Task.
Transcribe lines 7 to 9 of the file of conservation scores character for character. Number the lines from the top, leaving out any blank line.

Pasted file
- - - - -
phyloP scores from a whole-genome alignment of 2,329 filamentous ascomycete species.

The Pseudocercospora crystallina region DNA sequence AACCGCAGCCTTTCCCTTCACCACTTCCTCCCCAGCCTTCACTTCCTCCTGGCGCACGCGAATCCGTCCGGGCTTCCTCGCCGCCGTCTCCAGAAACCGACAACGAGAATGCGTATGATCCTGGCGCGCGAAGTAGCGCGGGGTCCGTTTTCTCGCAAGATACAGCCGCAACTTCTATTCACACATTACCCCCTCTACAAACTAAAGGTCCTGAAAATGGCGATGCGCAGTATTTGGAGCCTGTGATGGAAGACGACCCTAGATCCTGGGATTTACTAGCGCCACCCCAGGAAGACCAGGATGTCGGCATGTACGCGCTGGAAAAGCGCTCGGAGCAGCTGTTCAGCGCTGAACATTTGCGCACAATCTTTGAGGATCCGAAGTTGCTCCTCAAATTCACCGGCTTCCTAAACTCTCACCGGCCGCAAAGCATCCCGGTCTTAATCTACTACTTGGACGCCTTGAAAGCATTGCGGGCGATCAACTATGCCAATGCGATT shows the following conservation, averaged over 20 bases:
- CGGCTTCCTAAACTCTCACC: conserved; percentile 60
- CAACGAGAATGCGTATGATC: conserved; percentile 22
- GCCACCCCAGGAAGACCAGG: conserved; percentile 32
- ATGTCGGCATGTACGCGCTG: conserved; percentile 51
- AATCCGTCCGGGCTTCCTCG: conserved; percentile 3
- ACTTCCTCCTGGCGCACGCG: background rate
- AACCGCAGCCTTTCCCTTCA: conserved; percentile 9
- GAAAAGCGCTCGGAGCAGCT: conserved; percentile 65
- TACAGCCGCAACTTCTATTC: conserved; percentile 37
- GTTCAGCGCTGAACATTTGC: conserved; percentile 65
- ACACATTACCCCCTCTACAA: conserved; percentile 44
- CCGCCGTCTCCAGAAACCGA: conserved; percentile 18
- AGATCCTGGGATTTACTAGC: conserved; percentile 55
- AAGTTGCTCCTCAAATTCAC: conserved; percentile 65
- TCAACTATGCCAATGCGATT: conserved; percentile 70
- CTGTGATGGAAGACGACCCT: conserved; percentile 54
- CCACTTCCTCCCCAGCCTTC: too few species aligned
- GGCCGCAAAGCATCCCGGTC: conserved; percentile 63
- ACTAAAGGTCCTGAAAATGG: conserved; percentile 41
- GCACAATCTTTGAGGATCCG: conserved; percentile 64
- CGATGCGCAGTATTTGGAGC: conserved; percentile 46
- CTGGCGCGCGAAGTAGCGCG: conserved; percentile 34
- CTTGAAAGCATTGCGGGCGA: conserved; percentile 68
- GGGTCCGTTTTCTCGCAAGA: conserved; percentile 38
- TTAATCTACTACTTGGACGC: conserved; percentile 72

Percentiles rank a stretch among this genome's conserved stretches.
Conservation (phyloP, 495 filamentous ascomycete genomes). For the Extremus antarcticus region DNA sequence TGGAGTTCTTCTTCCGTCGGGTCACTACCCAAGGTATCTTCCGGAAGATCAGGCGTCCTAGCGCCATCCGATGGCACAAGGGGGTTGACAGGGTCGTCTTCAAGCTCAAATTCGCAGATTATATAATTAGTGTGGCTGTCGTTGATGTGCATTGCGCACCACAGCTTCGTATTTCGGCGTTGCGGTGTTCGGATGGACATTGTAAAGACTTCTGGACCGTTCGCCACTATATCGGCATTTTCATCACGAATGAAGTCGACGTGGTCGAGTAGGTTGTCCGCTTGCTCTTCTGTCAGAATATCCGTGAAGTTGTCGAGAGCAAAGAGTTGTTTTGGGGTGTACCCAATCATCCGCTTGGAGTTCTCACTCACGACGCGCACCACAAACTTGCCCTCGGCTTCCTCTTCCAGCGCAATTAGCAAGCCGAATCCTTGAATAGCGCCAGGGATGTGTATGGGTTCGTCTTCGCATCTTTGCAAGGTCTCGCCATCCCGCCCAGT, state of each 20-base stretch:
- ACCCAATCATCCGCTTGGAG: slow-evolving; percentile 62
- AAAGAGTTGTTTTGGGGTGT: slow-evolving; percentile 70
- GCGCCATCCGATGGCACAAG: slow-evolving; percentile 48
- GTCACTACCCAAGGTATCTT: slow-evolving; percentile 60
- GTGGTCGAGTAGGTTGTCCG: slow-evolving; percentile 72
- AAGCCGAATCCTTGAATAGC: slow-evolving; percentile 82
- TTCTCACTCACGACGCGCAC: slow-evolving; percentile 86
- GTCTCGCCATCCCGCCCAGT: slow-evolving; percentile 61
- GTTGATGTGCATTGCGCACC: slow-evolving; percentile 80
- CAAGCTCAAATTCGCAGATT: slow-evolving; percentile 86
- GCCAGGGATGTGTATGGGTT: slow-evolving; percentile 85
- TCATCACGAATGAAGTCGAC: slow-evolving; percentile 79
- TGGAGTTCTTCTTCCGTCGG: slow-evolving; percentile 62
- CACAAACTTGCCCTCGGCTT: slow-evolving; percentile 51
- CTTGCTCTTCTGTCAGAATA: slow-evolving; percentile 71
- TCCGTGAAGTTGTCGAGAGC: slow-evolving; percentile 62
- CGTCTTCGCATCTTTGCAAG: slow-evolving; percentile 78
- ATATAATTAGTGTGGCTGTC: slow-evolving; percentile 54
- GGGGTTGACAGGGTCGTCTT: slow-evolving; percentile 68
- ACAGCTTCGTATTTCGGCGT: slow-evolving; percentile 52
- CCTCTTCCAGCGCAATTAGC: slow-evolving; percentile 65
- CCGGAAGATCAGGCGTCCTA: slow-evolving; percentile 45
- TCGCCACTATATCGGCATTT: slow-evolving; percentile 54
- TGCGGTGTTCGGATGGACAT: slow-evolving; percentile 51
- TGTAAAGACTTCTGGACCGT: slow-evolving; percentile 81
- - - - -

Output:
- AATCCGTCCGGGCTTCCTCG: conserved; percentile 3
- ACTTCCTCCTGGCGCACGCG: background rate
- AACCGCAGCCTTTCCCTTCA: conserved; percentile 9